Friday, November 26, 2010

Lights, Camera, Action

Vancouver is also known to some as Hollywood North. We are the world's third largest film centre and second only to Los Angeles for television production.

To give you an impression of how big the industry is here let's take a look at some of film industry related businesses that exist in Vancouver and its suburbs:

Vancouver Film Studios is the largest production facility outside of Los Angeles. It has 13 sound stages spread over 30 acres.

Lion's Gate Studios in North Vancouver has eight large stages that can be matched in a facade to match almost any background wanted.

Bridge Studios in Burnaby is home to North America's largest effects stage along with six others totalling 120,000 square feet.

Then there is the Boundary Road Studios in Burnaby. This  93,000 sq. ft. studio strives to centralize all functions of the filmmaking process. Boundary Road Studios have accomadated everything from low budget TV-shows to mega features.

Hollywood in Vancouver is nothing new. The first production was in 1913 although the 'Hollywood Boom' didn't happen until 1930. Our proximity to Los Angeles, our fairly mild climate (usually) and a cooperative government make Vancouver an ideal second location for filming.

When a person is walking around the city and happens to see a sight like either of these two vans then you know that a production is probably underway near by.

And don't be surprised if you walk in on a scene being shot like I did here. The show being filmed was Supernatural and this is in Chinatown.

The film industry may garner concessions from our government but it also generates a lot of work and money into the economy. Of course local actors get to mix with the big names from the U.S. and hopefully make a well deserved name for themselves. (Eric McCormack from Will and Grace I remember first seeing in Vancouver's own Street Justice with Carl Weathers) And there are many other areas directly related to production such as Production Managers, Unit Managers, Production Coordinators, Post Production supervisors, first assistant director, second assistant director, production assistant and so on that require people to fill the spots and look no further than Vancouver for competent and talented people to work in these positions.

There are also art directors and assistants, set directors, illustrators, props, construction and the list goes on. Then take into consideration catering. People have to eat. Trucks to transport sets etc from place to place. Mobile dressing rooms. And a million other little things that I can't think of right now. It all has to be done by someone and that someone is making money which is going back into the economy.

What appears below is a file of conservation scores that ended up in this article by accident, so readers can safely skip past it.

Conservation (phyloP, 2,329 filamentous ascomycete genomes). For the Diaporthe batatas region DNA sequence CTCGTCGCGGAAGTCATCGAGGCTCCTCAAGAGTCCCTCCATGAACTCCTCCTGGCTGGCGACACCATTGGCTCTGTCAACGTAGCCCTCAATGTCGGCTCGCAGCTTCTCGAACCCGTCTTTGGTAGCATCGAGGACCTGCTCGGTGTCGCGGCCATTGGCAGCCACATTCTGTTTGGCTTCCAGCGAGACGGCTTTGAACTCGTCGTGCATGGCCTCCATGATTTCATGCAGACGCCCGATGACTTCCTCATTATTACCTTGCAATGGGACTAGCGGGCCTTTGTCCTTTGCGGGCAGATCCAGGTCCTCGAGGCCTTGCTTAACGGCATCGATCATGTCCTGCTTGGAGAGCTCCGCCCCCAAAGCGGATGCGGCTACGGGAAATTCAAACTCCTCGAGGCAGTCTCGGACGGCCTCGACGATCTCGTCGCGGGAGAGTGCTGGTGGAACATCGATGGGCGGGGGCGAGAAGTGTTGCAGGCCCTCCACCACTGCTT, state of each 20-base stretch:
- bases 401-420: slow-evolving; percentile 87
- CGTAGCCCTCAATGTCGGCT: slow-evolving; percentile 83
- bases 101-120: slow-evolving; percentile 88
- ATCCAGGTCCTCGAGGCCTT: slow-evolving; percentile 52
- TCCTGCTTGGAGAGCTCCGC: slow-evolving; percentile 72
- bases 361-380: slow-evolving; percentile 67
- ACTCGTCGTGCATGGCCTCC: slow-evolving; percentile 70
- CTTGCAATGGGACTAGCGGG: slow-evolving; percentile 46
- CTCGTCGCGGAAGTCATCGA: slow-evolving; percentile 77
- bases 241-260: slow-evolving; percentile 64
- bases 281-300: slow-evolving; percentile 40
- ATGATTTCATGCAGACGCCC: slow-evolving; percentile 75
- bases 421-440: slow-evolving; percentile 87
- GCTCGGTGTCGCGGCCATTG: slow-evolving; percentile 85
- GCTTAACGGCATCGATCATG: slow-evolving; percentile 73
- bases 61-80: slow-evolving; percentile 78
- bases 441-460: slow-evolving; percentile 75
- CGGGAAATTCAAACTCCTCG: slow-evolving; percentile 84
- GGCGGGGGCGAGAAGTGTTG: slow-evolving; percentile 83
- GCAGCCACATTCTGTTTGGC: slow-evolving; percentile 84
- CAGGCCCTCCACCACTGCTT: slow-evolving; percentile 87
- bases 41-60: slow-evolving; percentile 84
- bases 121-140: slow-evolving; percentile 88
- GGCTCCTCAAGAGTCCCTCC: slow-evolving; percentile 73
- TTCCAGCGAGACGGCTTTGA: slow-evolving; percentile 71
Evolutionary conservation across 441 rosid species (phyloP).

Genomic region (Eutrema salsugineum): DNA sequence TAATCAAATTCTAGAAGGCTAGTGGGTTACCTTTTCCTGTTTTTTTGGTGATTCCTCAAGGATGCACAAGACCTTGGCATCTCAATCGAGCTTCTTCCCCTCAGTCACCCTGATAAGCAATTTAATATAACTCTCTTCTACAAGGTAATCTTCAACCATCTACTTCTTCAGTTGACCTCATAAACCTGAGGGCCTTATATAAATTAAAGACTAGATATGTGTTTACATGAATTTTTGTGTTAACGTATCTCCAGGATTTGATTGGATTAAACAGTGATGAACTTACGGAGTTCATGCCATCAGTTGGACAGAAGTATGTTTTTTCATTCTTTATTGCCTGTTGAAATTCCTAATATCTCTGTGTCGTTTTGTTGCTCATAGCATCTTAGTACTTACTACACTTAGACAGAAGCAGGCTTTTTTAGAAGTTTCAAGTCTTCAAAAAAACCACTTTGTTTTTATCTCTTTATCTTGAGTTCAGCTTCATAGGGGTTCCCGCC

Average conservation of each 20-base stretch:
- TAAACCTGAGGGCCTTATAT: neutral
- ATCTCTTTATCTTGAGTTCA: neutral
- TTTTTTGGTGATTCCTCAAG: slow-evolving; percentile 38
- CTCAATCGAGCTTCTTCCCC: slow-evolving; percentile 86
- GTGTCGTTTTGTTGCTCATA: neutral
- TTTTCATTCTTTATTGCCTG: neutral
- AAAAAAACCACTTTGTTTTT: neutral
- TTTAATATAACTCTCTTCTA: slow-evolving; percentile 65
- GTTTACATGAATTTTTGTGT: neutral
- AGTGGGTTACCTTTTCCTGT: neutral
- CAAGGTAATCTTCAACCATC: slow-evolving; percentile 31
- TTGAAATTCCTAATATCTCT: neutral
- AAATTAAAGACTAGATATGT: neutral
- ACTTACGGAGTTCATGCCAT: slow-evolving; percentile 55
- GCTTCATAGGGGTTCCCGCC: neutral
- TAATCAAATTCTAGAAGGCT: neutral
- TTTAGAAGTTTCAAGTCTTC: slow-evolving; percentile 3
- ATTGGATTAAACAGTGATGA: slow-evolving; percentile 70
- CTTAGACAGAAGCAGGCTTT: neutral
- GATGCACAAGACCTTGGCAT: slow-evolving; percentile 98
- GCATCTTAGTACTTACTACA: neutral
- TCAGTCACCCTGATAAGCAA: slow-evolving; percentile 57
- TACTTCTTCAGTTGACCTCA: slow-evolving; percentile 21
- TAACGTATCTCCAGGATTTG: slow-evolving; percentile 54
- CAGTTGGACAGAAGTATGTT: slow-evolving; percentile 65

And don't forget locations. The industry needs those.

What a great use for old buildings! Turn the run down structures into money generating machines and with the magic of film who knows what these ordinary buildings will become.

A booming business to be sure. One that it would benefit us to keep in Vancouver.

We can't forget about our local forays into the world of television either.

CTV is Canada's largest privately owned network and the main television asset of CTVglobemedia. In the last eight  years CTV has consistently placed in the top with the most viewers according to key demographics.

And as Canadian as the flag with its maple leaf is the following emblem:

The CBC or Canadian Broadcasting System, was established in 1936. (That predates our flag which came to be in 1965) This Canadian crown corporation supplies not only radio service but also television stations around the nation. Many Canadian talents can credit CBC with giving them a start.

I grew up in Northern British Columbia in the seventies. The only television station we had at the time was CBC North and as much as we laugh about the programming that was available, CBC was the only one that cared enough to supply northern residents with television entertainment. The original theme to Hockey Night in Canada will always bring a smile to my face though as will the mention of the long running CBC drama, The Beachcombers.

The CBC building on Hamilton Street is the second largest CBC production facility in English speaking Canada. The building was designed by Paul Merrick and from what I just read it wasn't always popular with Vancouverites.

The original building was one of concrete without a lot of windows, oddly shaped with giant air ducts. Sounds interesting I think. You can see the 1975 version in the background of this photo and I guess the critics are right. It does resemble a bunker.

The new, glass filled building looks much more inviting and less like a cold war prison that, if you enter, you might never emerge.

So that was a little look into the film industry in Vancouver. There is much more to write on the business and who knows. Maybe one day I will have the opportunity to look at it again.

I hope you find the beauty around you.

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